Do you want to see real Female Superheroes in a Documentary? LUCHADORAS portrays the women of Ciudad Juarez as fighters, giving a new and different image of what it means to be a woman in Mexico. Our protagonists fight in the Lucha Libre ring and in their daily lives, getting back up after each blow. They are women wrestlers who have been able to find their strength and courage despite living in the city of Femicides, constantly exposed to risky situations.
Having its World Premiere in the Global section of SxSW 2021 Online, we talk with filmmakers Paola Calvo & Patrick Jasim with LUCHADORAS.
Welcome to SxSW! Is this your first SxSW experience?
Paola Calvo: Yes! we are very happy and looking forward to the start of the festival in this online version.We are trying to organize the work so that we can have the dates of the festival free and enjoy this experience to the fullest.
Patrick Jasim: Popcorn is ready!!
So how did the LUCHADORAS doc project come together?
PC: Patrick and I had been following the events in Ciudad Juarez for some time. It is devastating to know that there is a place known world wide as the place of femicide. This is what you hear about Ciudad Juarez, also what you hear, most generally speaking, about Mexico. Phillip Kaminiak, with whom we set up our production company months later, was very supportive of our vision. So Patrick and I made a first trip to see what the place was like, and if it would be possible for us to make a film there. We came back highly motivated, because we were in contact with wonderful women who would later become our protagonists. We immediately got the support of ZDF, a very important TV channel in Germany. So we returned to Juarez and stayed there for a few months.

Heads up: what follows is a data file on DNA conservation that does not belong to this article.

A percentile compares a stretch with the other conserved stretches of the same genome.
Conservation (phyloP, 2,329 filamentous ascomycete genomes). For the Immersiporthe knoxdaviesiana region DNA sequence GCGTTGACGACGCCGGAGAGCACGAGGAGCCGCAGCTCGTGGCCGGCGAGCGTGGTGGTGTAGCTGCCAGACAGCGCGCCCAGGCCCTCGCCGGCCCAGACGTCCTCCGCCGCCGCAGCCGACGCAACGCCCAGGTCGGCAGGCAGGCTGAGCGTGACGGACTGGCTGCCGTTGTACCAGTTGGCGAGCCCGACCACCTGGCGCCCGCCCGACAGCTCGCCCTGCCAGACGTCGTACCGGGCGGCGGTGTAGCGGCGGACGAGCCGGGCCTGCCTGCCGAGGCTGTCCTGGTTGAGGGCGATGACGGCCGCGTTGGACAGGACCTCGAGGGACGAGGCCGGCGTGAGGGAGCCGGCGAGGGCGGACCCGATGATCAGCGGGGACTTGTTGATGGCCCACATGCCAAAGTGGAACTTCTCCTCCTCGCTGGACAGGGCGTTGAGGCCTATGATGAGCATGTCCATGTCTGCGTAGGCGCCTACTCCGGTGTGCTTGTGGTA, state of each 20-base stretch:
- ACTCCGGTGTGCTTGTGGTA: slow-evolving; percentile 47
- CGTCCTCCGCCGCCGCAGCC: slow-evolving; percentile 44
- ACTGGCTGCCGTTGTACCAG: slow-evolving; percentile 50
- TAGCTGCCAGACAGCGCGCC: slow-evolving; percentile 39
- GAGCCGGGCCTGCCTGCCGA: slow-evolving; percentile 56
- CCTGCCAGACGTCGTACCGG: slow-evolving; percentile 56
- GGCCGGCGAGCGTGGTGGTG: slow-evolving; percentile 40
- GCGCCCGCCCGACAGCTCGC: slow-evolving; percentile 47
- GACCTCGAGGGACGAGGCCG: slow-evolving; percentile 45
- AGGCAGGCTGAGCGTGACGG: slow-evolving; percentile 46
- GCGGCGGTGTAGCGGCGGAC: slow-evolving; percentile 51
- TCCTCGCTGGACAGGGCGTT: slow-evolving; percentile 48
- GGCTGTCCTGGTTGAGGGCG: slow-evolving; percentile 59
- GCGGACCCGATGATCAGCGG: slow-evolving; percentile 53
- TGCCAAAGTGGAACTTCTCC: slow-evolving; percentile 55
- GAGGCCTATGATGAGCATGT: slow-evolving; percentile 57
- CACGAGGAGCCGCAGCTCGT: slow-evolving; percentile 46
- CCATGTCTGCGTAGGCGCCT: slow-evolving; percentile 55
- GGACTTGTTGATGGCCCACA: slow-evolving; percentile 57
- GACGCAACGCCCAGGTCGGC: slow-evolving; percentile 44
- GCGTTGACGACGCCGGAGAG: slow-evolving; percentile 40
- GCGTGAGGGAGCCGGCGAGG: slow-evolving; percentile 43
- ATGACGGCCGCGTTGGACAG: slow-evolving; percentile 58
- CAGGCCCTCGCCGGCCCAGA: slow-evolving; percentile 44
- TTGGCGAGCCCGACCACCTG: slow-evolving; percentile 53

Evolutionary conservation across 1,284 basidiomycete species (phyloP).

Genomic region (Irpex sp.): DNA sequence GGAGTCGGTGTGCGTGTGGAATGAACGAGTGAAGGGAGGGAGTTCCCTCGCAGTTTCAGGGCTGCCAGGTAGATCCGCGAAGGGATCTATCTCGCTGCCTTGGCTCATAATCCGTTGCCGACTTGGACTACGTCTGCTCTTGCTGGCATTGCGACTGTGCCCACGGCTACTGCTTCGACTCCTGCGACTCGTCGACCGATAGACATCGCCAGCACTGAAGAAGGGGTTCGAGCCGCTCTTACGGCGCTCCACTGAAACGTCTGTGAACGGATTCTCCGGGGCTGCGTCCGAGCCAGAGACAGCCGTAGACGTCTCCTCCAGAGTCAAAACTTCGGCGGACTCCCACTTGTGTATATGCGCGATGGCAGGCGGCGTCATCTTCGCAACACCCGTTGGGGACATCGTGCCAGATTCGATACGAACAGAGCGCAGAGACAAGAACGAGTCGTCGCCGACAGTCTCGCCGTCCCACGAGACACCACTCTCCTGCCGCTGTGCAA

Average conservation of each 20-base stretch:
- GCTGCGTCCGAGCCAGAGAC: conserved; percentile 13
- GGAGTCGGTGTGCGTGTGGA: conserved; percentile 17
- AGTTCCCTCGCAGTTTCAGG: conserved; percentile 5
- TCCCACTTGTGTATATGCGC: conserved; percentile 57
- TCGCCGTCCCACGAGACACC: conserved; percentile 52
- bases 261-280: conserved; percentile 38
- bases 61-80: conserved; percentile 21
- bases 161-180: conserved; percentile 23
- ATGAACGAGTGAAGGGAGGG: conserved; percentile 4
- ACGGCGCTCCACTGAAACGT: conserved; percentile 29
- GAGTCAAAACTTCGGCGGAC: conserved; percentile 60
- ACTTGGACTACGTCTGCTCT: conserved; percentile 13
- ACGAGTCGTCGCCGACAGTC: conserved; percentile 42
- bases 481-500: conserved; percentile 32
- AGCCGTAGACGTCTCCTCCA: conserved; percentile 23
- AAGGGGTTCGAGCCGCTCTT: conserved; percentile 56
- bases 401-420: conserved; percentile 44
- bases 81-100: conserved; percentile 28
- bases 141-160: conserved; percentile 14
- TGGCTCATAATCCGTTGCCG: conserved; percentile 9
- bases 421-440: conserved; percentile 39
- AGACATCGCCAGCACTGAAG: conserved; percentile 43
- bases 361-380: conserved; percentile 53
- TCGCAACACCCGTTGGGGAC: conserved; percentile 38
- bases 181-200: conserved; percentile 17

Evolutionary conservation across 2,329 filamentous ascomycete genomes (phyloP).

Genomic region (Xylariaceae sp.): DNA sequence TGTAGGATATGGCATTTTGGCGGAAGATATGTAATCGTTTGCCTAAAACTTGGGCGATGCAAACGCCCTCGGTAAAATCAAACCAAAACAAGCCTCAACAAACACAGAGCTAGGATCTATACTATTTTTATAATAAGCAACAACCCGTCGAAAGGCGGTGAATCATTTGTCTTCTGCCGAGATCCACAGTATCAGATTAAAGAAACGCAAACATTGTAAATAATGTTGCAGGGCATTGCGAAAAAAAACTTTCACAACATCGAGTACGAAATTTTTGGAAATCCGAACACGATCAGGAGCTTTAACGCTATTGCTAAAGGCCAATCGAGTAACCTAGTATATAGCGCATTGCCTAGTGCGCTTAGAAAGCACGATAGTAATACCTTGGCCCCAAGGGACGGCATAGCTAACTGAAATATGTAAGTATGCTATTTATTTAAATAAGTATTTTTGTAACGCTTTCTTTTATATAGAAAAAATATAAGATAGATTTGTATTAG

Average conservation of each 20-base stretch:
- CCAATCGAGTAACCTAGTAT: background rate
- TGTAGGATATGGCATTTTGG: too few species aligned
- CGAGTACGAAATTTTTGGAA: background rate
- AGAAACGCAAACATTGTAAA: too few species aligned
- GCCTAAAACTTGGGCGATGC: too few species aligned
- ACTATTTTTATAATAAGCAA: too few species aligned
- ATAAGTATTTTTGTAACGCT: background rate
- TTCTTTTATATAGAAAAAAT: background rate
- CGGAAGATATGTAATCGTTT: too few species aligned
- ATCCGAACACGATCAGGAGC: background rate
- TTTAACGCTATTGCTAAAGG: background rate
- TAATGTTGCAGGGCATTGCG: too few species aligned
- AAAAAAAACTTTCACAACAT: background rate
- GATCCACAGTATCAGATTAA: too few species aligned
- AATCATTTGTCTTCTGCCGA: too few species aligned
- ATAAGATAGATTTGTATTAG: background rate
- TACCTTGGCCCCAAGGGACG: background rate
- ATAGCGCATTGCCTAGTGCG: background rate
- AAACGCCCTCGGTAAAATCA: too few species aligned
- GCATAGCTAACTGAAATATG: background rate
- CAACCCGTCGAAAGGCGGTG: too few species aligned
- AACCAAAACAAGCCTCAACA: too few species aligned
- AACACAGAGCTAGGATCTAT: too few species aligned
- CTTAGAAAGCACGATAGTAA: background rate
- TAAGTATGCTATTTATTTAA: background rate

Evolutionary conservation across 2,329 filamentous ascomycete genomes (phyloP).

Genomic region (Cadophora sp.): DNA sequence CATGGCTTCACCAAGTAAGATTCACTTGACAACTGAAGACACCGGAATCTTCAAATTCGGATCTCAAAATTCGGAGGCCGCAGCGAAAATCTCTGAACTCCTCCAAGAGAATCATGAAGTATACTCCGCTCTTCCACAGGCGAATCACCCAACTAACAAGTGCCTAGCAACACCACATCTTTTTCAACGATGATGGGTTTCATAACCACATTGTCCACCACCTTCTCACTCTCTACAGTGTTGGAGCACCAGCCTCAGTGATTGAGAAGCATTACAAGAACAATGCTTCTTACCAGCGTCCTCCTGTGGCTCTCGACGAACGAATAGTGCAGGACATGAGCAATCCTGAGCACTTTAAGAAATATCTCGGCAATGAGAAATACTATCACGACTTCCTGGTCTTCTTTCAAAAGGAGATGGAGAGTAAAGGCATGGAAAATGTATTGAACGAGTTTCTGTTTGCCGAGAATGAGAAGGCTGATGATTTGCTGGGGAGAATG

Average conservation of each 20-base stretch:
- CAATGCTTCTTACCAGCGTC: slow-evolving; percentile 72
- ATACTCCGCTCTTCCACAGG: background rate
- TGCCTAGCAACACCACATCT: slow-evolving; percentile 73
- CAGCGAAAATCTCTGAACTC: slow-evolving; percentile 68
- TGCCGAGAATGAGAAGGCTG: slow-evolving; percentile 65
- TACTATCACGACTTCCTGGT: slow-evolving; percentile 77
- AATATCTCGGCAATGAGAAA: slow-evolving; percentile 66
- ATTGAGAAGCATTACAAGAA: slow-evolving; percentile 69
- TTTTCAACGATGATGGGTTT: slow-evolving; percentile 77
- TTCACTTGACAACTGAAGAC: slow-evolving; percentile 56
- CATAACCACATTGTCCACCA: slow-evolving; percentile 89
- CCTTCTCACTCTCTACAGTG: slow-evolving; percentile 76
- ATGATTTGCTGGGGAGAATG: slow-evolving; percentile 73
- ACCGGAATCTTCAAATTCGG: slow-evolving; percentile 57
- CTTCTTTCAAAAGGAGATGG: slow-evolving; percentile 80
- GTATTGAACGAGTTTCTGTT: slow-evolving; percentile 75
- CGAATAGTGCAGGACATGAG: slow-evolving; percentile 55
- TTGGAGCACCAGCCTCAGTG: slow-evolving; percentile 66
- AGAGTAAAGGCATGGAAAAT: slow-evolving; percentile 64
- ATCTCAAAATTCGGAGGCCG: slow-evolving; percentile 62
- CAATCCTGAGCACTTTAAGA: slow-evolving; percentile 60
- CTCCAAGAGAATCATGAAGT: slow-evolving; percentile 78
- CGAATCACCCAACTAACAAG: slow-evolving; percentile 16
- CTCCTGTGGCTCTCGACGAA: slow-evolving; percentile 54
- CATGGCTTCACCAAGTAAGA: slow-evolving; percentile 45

PJ: The shooting in Juarez was challenging because the danger is real. The uncertainty of knowing if you are in the right place at the right time is present several times a day. One of the first consequences of living in such a place is fear. So the most challenging part of making Luchadoras was to deal with our fears. Fear is something personal, individual, and – above all – irrational. So there were moments when for example I would feel afraid and Paola would have no problem. And vice versa. After a few weeks in Juarez we learned that the most important thing in this kind of place is to be part of a community; be it the wrestling community, the family, or your friends, being in a group is a way to be safe.
What keeps you going while making a project? What drives you?
PC: Making documentaries is an exciting way to understand and get to know the world. Understanding and getting to know different perspectives, different stories, different people. On many occasions, each project manages to make me aware of structures, ideas or even prejudices that I may have regarding specific topics. So at the end of the day, being able to make films is a form of personal growth. And, in the best of cases, I get to transmit to the viewer what I learned in the process.
What was your biggest challenge and what was the moment that was the most rewarding to you?